"Here's something that won't wash off!" If you're familiar with this line, then you're probably a League of Legends player and you know it's not related to hygiene. The phrase is an iconic voice line from the League of Legends champion, Twitch the Plague Rat, and perfectly describes the tale of the best Twitch player in the world RAT IRL. This is a story of how one of the most popular Twitch streamers in the League category, became famous, garnering a huge dedicated fan base along the way, and succeeded in his rebranding as a content creator.

League community

In the early days of League, the game was very unpolished and was still developing, which also applied to its community. Back then the only interaction the game developers had with the community was through the official League forums. These forums were the only place where players could share their opinion and interact with each other, apart from some gaming website forums that didn't specialize in League content. So naturally, players found a solution in the form of social media, using Skype, Twitter, and Reddit. The high elo community on each server was especially developed and interactive as it was usually the same players with a few additions each year. That's one of the reasons getting the highest rank in the game Challenger, holds so much value. It's always been the 300 best players on the server, constantly matched against each other. This familiarity expanded to friendships and various types of relationships, mostly cultivated on the Skype platform.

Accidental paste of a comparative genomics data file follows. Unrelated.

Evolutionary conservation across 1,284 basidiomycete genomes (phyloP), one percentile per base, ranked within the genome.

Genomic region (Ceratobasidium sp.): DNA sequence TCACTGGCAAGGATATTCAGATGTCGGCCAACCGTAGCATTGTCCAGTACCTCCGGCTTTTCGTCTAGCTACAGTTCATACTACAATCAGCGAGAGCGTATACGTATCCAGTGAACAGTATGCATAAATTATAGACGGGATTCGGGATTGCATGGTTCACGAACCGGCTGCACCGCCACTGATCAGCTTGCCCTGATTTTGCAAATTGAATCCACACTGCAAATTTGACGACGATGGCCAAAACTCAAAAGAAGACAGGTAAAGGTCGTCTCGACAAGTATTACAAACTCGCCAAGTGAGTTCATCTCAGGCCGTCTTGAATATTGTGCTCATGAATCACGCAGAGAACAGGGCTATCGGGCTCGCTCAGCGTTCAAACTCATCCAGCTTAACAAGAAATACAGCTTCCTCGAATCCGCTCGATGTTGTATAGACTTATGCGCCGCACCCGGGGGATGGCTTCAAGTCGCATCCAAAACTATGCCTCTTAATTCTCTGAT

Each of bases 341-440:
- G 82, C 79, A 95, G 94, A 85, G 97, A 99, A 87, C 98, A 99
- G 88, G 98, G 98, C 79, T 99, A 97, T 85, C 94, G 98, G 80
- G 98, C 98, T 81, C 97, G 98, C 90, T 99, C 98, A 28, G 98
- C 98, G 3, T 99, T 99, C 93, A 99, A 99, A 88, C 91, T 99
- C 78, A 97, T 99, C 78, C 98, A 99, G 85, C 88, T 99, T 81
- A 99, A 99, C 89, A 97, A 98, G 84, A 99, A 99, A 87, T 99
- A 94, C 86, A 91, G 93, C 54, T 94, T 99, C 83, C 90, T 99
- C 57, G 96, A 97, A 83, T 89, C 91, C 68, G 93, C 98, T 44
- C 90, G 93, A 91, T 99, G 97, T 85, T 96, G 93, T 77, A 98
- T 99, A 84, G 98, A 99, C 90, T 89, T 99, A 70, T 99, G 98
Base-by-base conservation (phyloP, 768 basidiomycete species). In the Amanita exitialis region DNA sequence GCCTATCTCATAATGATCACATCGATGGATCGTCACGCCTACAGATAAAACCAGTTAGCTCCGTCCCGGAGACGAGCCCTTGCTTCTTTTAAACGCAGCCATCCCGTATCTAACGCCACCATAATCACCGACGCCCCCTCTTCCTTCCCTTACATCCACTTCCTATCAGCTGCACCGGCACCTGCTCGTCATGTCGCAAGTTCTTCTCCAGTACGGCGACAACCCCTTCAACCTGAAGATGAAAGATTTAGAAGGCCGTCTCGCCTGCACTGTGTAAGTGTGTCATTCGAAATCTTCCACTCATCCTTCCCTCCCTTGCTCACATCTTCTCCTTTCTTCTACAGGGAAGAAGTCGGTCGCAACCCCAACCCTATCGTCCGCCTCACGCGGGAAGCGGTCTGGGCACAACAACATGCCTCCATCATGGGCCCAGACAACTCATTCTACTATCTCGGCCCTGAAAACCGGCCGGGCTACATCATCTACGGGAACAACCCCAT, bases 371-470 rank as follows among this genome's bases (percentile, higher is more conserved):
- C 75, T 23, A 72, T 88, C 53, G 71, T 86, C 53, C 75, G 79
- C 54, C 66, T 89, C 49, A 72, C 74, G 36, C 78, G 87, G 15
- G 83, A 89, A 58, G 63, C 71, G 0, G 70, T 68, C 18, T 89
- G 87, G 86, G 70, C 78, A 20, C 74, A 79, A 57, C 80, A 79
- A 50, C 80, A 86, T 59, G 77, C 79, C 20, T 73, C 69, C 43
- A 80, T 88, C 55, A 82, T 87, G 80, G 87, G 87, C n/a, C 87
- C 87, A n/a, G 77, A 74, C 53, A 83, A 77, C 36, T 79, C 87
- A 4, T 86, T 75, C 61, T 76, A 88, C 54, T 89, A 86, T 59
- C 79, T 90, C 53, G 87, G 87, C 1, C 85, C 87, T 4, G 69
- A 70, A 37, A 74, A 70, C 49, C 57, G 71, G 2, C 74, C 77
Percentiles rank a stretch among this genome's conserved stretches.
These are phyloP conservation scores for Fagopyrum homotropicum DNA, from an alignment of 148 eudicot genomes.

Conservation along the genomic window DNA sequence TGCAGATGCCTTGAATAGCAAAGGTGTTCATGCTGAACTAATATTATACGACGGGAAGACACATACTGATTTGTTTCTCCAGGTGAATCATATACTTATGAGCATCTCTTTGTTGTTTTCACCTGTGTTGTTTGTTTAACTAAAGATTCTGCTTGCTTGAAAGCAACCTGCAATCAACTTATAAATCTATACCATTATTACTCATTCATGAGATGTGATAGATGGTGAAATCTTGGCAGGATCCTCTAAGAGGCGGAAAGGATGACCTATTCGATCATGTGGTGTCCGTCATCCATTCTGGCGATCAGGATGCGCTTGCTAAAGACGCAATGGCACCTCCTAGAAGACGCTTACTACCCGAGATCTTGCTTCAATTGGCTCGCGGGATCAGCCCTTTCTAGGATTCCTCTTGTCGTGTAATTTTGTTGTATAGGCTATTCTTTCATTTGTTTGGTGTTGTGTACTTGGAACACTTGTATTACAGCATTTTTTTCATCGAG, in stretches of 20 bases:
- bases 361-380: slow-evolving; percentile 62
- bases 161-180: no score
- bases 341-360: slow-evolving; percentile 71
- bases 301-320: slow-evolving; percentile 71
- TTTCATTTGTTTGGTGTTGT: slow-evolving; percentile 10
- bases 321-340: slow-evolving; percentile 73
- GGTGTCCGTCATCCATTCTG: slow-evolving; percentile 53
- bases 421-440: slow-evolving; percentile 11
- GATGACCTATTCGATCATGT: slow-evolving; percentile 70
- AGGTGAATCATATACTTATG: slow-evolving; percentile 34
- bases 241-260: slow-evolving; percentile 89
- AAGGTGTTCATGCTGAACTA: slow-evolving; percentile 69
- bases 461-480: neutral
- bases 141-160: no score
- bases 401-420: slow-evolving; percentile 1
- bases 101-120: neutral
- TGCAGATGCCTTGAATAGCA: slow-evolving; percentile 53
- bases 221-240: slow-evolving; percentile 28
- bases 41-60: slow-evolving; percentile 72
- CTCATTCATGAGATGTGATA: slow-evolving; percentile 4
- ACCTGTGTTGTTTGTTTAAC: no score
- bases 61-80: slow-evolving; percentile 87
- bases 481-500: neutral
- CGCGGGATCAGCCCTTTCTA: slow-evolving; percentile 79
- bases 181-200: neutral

It was at that time that the market for selling League accounts and boosting services was growing rapidly, with the prestige of having a high rank in League holding high value. The only way to get access to these services was through websites or purchasing them directly through Skype because back then these actions were considered a violation of Riot's Account Sharing, MMR boosting, and other policies. 

His beginnings in the scene